REAL PEO­PLE.

ONE OF 281 VIET­NAMESE BA­BIES AIR­LIFTED TO AUS­TRALIA BE­FORE THE FALL OF SAIGON, THIS ASHMORE MAN WANTS TO THANK THE AN­ZACS (AND HIS DAD) FOR HIS LIFE OF GOOD FOR­TUNE

The Gold Coast Bulletin - Gold Coast Eye - - CONTENTS - AS TOLD TO DENISE RAWARD

Iwas born in Viet­nam in 1975 and was one of the ba­bies air­lifted to Aus­tralia as part of Op­er­a­tion Babylift in the fi­nal days of the Viet­nam War.

There were around 10,000 Viet­namese chil­dren evac­u­ated to the US, Canada, France, Ger­many and Aus­tralia.

Some were or­phans and oth­ers were left at or­phan­ages by moth­ers or fam­i­lies who feared what might hap­pen when the North Viet­namese took con­trol.

I was on one of two flights that came to Aus­tralia. Most of the ba­bies were trans­ported in boxes and I would have been around six months old.

The man who was to be­come my dad was a doc­tor near the Am­ber­ley air­force base and he or­gan­ised a group of lo­cal doc­tors to meet the flights be­cause they’d heard the ba­bies mightn’t be in good health.

When he asked what was go­ing to hap­pen to us, the RAAF re­ally didn’t know as it was a last-minute emer­gency flight so my dad more or less took me home.

I grew up the youngest of eight kids on North Strad­broke Is­land where my dad was the is­land doc­tor. I never felt like I was adopted. They’ve al­ways just been my fam­ily.

I went to Dun­wich pri­mary school on the is­land and had a cou­ple of years at Vil­lanova Col­lege at Coor­pa­roo, where I stayed with my grand­mother through the week.

I ended up get­ting glan­du­lar fever for about 18 months and missed a lot of school.

My dad, be­ing a doc­tor, de­cided it was bet­ter for me to go to Cleve­land High so I could be closer to home. I was the school vice­cap­tain and grad­u­ated from there in 1993.

My first job was driv­ing tourist buses on the Gold Coast for my sis­ter’s com­pany Aries Tours. They were mainly Ja­panese tourists in those days and I even­tu­ally moved into op­er­a­tions and lo­gis­tics. I’ve worked in tourist trans­port ever since and now man­age En­ter­prise Rent-a-Car in Surfers Par­adise.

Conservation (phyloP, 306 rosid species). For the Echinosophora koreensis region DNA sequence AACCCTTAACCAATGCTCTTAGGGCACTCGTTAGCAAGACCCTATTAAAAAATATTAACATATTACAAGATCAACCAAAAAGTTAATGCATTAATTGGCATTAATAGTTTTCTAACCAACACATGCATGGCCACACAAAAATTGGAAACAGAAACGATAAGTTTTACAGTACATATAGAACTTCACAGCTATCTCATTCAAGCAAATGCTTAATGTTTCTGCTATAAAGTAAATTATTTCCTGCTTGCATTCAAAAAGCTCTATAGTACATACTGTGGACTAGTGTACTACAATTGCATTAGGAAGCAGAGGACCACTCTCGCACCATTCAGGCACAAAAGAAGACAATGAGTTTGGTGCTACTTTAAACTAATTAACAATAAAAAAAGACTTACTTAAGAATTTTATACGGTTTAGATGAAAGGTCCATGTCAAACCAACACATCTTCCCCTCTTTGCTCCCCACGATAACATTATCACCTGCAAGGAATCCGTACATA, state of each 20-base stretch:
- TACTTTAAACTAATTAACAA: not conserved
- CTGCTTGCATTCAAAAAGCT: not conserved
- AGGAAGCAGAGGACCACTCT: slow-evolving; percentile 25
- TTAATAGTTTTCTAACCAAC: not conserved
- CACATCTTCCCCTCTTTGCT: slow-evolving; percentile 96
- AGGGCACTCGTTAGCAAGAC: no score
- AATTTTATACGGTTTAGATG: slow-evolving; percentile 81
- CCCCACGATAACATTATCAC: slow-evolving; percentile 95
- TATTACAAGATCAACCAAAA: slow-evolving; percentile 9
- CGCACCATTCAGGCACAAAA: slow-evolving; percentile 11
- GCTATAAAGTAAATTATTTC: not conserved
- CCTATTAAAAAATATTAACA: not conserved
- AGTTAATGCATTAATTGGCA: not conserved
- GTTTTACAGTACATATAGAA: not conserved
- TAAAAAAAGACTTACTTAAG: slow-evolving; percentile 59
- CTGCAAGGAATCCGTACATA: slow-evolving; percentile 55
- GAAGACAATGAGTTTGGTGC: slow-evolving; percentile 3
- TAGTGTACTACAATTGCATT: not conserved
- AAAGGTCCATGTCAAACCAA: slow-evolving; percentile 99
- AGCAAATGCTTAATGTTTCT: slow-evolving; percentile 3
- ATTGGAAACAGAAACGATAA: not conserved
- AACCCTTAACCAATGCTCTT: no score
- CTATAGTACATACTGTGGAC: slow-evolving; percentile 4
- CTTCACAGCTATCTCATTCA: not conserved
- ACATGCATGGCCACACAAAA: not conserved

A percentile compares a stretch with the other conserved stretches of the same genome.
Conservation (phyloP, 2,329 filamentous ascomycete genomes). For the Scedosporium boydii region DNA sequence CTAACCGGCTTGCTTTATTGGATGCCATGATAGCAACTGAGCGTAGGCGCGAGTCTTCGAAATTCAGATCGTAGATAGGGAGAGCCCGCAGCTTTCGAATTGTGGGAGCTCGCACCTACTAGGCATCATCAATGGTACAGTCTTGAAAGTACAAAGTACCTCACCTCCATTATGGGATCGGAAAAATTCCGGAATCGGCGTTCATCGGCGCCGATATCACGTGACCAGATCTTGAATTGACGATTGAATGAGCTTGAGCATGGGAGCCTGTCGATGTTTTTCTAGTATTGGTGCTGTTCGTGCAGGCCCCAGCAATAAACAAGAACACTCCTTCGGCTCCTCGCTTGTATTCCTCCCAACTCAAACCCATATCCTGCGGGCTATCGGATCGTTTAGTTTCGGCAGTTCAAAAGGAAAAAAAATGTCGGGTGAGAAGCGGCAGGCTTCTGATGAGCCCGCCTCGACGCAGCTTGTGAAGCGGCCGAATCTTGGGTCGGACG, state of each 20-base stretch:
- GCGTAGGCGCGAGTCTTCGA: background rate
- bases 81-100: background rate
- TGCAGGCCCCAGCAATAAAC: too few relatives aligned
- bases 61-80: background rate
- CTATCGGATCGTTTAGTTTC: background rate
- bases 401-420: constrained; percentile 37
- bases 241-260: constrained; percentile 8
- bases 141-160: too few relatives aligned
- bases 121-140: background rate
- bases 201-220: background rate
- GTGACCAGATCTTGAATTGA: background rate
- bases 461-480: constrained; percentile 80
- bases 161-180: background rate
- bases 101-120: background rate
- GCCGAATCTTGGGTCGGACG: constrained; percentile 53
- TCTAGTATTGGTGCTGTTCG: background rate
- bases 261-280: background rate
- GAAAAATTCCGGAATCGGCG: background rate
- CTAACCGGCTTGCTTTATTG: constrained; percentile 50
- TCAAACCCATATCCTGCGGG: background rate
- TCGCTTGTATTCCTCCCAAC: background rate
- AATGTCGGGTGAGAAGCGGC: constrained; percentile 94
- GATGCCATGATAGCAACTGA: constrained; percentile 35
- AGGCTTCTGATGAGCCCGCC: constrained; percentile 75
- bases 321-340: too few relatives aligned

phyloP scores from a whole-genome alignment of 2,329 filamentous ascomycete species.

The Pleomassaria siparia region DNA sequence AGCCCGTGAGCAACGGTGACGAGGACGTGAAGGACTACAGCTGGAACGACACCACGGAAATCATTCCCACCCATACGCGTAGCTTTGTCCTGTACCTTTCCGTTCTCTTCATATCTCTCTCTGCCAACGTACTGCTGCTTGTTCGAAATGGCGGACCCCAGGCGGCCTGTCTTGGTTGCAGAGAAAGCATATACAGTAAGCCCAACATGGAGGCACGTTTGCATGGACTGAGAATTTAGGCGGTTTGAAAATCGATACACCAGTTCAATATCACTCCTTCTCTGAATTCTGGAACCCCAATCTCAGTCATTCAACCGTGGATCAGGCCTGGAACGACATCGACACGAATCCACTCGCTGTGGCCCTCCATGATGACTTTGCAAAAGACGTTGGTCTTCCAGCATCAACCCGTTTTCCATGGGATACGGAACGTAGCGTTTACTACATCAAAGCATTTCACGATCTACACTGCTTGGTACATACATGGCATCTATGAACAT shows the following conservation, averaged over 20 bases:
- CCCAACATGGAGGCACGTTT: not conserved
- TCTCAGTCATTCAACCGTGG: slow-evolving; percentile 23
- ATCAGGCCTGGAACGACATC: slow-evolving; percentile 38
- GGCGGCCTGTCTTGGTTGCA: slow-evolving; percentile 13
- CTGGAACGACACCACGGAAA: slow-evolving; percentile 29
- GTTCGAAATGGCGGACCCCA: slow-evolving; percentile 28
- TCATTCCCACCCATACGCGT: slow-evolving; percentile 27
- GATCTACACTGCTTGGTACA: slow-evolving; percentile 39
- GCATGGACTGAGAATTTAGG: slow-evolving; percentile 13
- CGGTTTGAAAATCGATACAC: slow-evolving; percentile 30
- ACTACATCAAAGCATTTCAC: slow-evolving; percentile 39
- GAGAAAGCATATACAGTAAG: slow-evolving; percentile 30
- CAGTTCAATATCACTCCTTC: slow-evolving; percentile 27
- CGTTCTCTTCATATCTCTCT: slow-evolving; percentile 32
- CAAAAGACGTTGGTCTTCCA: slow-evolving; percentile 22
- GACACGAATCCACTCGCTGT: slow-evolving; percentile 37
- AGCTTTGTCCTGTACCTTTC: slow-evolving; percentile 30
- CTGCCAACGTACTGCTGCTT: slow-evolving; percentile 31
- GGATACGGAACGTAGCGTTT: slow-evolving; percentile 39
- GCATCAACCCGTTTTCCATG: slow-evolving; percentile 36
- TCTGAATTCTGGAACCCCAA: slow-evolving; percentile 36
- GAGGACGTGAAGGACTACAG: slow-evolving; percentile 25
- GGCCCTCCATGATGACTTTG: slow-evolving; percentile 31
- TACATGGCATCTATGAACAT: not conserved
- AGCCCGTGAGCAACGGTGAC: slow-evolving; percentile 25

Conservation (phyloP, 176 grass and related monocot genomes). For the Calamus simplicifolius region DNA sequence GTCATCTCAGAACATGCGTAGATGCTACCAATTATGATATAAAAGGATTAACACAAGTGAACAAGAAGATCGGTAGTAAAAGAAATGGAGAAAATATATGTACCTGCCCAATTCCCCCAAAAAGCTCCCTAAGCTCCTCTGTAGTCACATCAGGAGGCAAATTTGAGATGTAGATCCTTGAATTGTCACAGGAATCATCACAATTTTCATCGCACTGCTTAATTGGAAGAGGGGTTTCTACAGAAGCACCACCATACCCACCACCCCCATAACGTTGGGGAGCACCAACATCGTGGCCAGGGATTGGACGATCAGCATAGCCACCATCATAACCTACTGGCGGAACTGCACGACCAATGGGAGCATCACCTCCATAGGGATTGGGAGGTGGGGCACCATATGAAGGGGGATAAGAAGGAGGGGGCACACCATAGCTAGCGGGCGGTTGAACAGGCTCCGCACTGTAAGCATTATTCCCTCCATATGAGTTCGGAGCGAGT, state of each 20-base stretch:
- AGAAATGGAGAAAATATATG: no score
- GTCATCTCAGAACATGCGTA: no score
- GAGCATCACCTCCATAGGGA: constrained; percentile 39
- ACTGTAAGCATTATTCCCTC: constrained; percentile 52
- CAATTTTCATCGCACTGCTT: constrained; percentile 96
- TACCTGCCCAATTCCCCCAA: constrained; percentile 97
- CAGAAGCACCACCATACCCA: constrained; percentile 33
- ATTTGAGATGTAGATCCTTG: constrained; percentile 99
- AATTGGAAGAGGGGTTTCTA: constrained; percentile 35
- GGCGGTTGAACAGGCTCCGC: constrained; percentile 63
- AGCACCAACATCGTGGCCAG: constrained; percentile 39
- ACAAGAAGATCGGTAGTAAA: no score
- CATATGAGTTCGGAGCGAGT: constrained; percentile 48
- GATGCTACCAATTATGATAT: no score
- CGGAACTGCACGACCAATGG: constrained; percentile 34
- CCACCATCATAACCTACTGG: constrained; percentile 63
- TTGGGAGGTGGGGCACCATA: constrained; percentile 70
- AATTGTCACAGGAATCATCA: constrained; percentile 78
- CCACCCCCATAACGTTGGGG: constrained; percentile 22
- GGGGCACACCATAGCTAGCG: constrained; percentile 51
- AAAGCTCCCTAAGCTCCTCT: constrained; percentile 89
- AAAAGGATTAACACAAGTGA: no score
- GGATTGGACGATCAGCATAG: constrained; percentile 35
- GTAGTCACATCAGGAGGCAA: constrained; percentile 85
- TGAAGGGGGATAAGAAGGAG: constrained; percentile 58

When I was 19, one of my broth­ers took me back to Viet­nam. It hadn’t re­ally opened up to tourists in those days and they didn’t un­der­stand why some­one who looked Viet­namese didn’t speak the lan­guage.

I didn’t re­ally like the ex­pe­ri­ence to tell the truth. I’d al­ways thought of my­self as an Aussie and that con­firmed it.

Then three years ago, I went to Viet­nam again with my wife and two kids. It was com­pletely dif­fer­ent – a lot more mul­ti­cul­tural and open. There was much more ac­cep­tance of me as an air­lift baby. Every­one knew about it and un­der­stood.

We vis­ited the or­phan­age where I had been, a place called Khanh Hung which is now known as Soc Trang.

There was a church there and we spoke to the priest and the nuns who told us what they knew about the air­lift.

There’s been a lot of de­bate about whether the air­lift was the right thing to do.

Some peo­ple think it was wrong to put all those chil­dren into white fam­i­lies out­side their cul­ture but I’ve al­ways thought it was a good thing for me. I have a lov­ing fam­ily and a great life.

Grow­ing up, I heard a lot of peo­ple say Aus­tralia should never have gone to Viet­nam; that noth­ing good came of it.

But it was good for me. One old bloke said to me once that in a way, I was a bit like an AN­ZAC and I ap­pre­ci­ated that. I’ve al­ways re­mem­bered it.

There’s a Facebook group for Viet­namese chil­dren adopted by Aus­tralians af­ter the war. There are some sad sto­ries on there but I just want to say here’s a happy story. I’ve been very lucky.

“THE MAN WHO WAS TO BE­COME MY DAD WAS A DOC­TOR NEAR THE AM­BER­LEY AIR­FORCE BASE...”

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